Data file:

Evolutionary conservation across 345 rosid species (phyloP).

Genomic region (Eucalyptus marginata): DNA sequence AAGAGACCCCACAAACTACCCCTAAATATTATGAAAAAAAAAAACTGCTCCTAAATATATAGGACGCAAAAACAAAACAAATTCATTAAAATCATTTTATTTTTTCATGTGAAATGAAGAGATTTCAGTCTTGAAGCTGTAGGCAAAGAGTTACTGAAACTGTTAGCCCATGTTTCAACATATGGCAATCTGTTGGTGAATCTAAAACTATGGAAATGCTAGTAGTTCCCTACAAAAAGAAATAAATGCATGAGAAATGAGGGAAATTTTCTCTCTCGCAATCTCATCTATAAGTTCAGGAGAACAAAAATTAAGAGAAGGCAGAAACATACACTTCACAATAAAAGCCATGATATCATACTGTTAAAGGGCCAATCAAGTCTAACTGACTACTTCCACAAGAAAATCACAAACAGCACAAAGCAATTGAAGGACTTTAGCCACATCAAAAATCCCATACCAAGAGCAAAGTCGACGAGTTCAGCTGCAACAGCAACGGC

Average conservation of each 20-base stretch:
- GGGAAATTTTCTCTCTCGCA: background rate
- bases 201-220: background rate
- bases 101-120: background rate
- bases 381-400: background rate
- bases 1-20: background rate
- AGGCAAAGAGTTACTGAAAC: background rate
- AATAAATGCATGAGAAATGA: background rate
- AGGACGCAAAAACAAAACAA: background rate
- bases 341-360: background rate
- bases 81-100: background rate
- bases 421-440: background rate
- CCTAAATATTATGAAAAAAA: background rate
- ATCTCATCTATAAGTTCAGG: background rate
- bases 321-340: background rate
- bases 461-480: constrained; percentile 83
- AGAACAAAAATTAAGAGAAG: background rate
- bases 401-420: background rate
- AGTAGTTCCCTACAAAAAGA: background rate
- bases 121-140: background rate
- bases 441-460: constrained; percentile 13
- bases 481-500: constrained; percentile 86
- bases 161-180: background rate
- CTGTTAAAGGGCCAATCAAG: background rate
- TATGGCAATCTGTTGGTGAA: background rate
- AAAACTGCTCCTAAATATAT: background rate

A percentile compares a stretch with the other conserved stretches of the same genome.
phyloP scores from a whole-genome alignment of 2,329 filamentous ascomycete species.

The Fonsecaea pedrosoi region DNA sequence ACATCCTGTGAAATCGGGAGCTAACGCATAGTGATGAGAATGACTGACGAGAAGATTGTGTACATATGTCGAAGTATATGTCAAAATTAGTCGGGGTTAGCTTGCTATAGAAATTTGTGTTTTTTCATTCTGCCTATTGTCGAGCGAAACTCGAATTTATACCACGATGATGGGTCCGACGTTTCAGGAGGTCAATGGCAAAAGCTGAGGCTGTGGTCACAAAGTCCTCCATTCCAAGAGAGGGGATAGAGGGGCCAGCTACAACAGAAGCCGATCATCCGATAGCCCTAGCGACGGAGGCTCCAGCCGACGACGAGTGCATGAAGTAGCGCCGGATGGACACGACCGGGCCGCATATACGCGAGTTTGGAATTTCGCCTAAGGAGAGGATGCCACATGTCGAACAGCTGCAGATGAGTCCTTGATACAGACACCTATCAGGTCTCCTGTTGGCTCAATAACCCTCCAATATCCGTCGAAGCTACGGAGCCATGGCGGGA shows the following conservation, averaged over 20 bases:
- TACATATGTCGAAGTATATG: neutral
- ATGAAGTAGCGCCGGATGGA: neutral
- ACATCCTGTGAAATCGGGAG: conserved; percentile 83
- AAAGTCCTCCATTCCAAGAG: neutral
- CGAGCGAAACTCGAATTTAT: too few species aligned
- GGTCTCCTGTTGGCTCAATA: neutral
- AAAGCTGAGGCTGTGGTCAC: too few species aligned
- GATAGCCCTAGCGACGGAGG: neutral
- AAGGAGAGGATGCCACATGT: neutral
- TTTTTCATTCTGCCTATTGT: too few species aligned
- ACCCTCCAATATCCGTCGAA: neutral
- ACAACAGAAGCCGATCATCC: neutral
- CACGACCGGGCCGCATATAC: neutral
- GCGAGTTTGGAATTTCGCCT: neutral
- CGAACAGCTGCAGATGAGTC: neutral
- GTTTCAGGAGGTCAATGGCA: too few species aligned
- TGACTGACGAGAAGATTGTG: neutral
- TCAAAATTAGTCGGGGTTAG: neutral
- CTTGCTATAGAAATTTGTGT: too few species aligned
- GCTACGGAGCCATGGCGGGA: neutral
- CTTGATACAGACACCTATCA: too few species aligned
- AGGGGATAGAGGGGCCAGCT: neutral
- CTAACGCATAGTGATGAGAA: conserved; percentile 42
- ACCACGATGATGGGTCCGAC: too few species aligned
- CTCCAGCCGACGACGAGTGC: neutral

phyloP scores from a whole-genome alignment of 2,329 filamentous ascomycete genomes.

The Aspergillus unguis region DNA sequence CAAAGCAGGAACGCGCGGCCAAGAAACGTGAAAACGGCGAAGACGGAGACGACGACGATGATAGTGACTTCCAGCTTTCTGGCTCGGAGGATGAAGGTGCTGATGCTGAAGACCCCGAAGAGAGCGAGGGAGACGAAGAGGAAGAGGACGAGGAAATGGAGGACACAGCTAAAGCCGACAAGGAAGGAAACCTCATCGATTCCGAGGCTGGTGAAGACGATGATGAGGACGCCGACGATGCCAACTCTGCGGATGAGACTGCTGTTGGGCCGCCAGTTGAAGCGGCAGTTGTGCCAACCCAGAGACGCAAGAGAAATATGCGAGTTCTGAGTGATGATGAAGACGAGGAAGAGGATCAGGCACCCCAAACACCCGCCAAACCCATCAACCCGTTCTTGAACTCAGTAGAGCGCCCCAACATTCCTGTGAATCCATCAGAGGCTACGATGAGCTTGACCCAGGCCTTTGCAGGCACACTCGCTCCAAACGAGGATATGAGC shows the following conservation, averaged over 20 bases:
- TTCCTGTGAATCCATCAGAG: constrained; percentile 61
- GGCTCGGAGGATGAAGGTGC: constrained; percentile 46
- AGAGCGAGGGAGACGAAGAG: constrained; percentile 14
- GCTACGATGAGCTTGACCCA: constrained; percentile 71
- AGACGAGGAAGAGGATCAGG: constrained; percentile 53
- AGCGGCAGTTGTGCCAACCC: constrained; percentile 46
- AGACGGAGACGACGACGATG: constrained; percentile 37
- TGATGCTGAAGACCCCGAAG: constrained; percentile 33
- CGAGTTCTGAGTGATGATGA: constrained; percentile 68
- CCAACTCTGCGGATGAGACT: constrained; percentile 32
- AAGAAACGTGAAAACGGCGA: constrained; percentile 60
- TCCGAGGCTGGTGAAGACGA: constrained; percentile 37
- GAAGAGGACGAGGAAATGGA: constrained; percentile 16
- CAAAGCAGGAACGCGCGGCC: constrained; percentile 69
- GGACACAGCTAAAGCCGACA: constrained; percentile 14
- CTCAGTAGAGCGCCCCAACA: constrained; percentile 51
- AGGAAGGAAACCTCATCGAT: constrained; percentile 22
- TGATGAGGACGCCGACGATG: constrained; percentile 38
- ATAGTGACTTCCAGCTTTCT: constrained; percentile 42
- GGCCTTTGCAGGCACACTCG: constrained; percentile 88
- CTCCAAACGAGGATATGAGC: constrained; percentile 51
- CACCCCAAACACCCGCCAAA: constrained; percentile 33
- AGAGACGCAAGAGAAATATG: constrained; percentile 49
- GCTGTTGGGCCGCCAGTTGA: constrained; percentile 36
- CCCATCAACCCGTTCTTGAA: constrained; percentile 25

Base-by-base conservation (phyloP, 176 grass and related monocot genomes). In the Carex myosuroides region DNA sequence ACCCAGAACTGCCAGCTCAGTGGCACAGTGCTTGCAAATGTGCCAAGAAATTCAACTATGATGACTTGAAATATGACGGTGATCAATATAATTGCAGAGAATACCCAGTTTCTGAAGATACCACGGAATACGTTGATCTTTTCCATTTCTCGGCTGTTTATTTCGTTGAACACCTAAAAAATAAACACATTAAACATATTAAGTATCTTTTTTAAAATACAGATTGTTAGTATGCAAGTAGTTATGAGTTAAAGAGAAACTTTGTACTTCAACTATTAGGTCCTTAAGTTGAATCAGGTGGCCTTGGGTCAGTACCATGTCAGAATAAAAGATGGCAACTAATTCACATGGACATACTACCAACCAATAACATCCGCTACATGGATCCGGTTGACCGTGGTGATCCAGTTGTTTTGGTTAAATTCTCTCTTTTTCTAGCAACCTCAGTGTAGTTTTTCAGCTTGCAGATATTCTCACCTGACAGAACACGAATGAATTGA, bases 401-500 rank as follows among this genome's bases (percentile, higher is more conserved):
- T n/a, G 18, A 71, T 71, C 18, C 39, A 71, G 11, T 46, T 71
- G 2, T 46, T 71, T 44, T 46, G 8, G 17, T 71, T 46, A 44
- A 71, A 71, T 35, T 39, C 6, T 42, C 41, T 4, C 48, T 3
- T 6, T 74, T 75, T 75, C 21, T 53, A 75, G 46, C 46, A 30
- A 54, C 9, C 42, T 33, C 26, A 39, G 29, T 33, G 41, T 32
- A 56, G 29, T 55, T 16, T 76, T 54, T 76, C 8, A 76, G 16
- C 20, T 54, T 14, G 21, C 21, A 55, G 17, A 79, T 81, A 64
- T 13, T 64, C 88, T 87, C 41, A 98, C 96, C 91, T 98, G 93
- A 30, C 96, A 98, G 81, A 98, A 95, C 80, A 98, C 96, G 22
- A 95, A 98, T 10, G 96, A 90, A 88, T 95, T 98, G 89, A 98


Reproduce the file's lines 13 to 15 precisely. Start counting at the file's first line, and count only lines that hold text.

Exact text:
- bases 81-100: background rate
- bases 421-440: background rate
- CCTAAATATTATGAAAAAAA: background rate